A paper published recently has shown that fathers’ preconception smoking is associated with a decrease in DNA methylation in the offspring. This was associated with asthma in the offspring.
This is consistent with research that suggests that disturbances in the epigenome through parental exposures even before the child is conceived may explain issues with health and disease.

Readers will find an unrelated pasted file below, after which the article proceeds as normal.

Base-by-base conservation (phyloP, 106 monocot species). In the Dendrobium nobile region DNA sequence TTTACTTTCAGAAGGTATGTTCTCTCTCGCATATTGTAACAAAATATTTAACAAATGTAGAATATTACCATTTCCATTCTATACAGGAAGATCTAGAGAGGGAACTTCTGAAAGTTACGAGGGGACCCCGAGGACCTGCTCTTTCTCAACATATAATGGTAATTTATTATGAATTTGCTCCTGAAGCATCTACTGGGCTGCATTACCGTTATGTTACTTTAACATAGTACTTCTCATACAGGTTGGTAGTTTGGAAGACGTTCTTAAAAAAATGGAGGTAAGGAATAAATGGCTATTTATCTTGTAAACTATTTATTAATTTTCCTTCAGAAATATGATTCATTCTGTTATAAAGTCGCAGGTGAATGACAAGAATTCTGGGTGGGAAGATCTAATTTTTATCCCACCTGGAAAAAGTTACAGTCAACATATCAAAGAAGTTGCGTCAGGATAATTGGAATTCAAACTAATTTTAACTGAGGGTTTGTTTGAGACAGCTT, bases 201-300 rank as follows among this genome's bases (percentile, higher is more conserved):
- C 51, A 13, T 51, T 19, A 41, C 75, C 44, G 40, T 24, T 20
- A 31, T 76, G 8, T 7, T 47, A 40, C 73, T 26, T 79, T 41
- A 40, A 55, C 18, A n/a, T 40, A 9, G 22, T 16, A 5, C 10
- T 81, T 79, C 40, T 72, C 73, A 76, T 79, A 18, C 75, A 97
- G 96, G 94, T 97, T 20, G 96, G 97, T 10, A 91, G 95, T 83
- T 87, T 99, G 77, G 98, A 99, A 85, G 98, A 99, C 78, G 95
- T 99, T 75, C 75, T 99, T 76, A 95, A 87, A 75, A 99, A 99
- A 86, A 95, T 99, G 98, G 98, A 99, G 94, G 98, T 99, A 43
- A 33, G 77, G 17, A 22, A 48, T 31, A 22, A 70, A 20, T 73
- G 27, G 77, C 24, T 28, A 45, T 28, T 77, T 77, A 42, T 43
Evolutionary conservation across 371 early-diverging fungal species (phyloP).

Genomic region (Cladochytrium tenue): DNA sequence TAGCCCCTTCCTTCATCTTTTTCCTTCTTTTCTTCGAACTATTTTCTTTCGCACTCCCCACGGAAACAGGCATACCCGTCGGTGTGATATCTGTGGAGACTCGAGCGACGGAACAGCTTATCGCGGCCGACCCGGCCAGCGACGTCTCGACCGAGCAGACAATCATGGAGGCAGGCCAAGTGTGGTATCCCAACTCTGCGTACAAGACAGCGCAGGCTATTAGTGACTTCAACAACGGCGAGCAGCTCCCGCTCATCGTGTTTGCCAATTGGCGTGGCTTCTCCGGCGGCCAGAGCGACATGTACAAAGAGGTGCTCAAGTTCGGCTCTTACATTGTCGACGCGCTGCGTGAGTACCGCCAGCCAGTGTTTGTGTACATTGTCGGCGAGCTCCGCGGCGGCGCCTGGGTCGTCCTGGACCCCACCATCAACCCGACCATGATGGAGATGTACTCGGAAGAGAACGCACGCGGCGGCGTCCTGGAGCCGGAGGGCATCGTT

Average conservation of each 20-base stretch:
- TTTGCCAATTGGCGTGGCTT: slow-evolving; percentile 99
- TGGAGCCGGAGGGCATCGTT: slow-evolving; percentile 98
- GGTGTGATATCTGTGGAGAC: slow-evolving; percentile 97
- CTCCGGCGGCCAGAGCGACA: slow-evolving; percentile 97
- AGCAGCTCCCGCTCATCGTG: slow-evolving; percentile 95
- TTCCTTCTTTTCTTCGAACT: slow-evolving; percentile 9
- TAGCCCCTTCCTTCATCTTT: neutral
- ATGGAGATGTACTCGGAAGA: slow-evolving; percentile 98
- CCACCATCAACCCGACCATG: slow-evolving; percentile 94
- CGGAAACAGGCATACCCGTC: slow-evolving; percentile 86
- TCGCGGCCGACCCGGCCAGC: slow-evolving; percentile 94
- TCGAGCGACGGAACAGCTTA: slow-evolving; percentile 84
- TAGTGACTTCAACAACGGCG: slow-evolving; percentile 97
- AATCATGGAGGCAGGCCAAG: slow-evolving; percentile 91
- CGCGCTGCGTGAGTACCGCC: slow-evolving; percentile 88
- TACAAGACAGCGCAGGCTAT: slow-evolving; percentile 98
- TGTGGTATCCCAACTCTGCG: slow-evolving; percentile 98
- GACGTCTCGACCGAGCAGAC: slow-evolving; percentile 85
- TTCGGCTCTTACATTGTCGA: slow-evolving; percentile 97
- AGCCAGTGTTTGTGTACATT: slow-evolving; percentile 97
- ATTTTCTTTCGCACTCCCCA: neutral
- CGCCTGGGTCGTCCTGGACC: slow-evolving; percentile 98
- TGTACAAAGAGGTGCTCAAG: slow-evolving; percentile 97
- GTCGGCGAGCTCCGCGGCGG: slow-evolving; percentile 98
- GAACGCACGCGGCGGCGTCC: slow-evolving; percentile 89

If men smoke before the age of 15 years and/or before conception, it has been associated with asthma and decreased lung function in their children. This means that an epigenetic effect is resulting in a risk of asthma, obesity and low lunch function following fathers’ early adolescent smoking.